Refuge and strength: Finding peace at a monastery
I see the monastery sign and drive past. I’m too ashamed to turn in. So I continue on to the next town where I buy my five-year-old son a hot chocolate and myself a coffee at a convenience store. We sit in a booth by the steamy window watching cars pull in and out and leave deep ruts in the icy slush at the gasoline pump.
I know two monks from California who now live at Holy Cross Monastery in upstate New York. Maybe they can help me. I’m grabbing at every possible lead. I’m chronically ill, exhausted, in shock and about to be divorced. We’re staying temporarily with friends where my nine-year-old daughter numbs herself by watching television. My two older boys are in Germany with their father. For the first time since the age of 22 I have no prayer life. I’m empty, and things will soon become even worse for me. Finally, I find the courage to turn around and drive back toward the monastery.
A few weeks later a sympathetic employee at Holy Cross helps me find a place to live in Poughkeepsie. The children and I try to go to parish churches, but seeing families together distresses my daughter and me. “Why can’t we just go to church at the monastery?” she asks. Why not? My son makes caves for his stuffed animals in the monks’ choir stalls. My daughter primly times the sermons. They love being the only children there. We come home to donuts and the Sunday comics, our clothes scented with incense.
A secretarial job opens up at the monastery. Every day I look up from my desk to the sign over the guesthouse door: Crux Est Mundi Medicina—the cross is the medicine of the world. And I begin to heal. We meet wonderful people, including a gentle, sweet, quiet man I’ll eventually marry. After two years working at the monastery, I go back into parish ministry. But from then on, except for one brief period, I work and live near the monastery.
That was 25 years ago. Today my social worker son—a case manager at a homeless shelter—says that the monastery has been the one stable place in his life. Back when my daughter was involved in drugs and other mischief, the prior of the monastery told her she could come and find refuge there day or night. Whether she ever took him up on it I don’t know, but he shrewdly offered her a stability that impressed her at a crucial moment. I found stability too, in a life of prayer that re-formed itself amid the solid, grounded architecture, the thick walls, the rounded Romanesque windows and arches designed by Henry Vaughan and Ralph Adams Cram. The monastery continues to give me a space to pray without any responsibility other than being open to God.
I know that I can pray anywhere, and I’ve always prayed in the churches I’ve served. The parish church is a good place to pray for parishioners, their families, their concerns and questions amidst the multiple tragedies that hit like a car pileup on a foggy interstate. When I am alone in a church, people’s shadows sit in their pews, while the exhausting intuitive pain I feel for them lingers at the communion rail. Healings, resolutions, transitions, absences and rites of passage clutter my parish prayer, as they should.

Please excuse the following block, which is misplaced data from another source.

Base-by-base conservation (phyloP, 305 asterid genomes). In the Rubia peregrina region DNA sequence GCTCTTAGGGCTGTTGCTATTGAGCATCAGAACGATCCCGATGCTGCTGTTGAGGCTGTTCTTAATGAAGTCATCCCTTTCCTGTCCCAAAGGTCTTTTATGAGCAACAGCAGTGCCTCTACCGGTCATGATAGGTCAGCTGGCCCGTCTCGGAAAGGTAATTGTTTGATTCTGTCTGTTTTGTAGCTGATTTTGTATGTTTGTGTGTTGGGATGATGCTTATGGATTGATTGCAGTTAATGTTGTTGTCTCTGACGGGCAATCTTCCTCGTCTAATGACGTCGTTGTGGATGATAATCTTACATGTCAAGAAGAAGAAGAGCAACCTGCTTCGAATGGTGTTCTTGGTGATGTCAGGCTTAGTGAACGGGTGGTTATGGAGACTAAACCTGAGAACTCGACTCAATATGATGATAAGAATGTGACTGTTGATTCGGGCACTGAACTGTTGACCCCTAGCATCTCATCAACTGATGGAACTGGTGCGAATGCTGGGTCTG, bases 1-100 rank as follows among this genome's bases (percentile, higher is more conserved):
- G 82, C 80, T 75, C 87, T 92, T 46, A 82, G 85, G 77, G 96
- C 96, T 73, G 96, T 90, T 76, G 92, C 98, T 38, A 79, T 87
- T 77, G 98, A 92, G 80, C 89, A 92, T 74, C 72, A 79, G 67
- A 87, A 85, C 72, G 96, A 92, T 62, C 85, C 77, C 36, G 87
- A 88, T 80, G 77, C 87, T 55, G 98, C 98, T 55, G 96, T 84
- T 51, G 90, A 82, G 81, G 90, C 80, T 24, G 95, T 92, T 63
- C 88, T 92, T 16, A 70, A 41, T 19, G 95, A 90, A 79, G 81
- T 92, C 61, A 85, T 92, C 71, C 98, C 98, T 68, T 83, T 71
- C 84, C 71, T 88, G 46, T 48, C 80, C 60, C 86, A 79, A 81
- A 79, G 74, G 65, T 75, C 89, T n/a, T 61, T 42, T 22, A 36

And responsibilities! I notice that the lightbulb needs changing and that dust is gathering behind the altar where the sexton irrationally refuses to sweep. I worry about where the money is going to come from to fix the roof. I wince at aesthetic dissonance. I bring distraction and anxiety to the convent chapel where I serve. I can’t go into our worship space without worrying about the potted flowers, the weeds erupting between the patio bricks, the mistakes in landscaping I’ve made and how my own preaching and responsibilities for the space affect visitors as well as the sisters and residents here.
But when I go to the monastery none of those concerns confront me. Some monk or staff person takes care of all that. I can enjoy, with detachment, the monastery aesthetics, liturgy and atmosphere. Designed for hospitality, the guesthouse purposefully offers a place of prayer in relative comfort, including magnificent meals for which the guesthouse is well known. I come to visit my friends, to worship and to honor Christian holy days whenever I can. Right now I’m settled in a comfortable chair with my computer, writing an essay about prayer for the Christian Century.
I’ve been seriously at prayer for 40 years now. I pretty much perceive that I “pray at all times and in all places.” But I acknowledge that different spaces offer different qualities of experience. I pray in our convent chapel with the sisters and on my own; I pray in the dining room, in the gardens and on the paths between our buildings. I pray with the cows and in my kitchen. I pray at my desk. I pray in my body, with my intellect and imagination and in my heart. I lurch into prayer when I read the New York Times. The atmosphere surrounding my pillow at night is as much a chapel as any consecrated place on earth.
But I still come back to Holy Cross Monastery, especially to pray. The thick brick and the rounded arches still shape my prayer and ground me. I renew a sense of stability, and I’m grateful to be a guest in a place designed, built and maintained for loving receptivity with God, a place with no other agenda for my attention but prayer.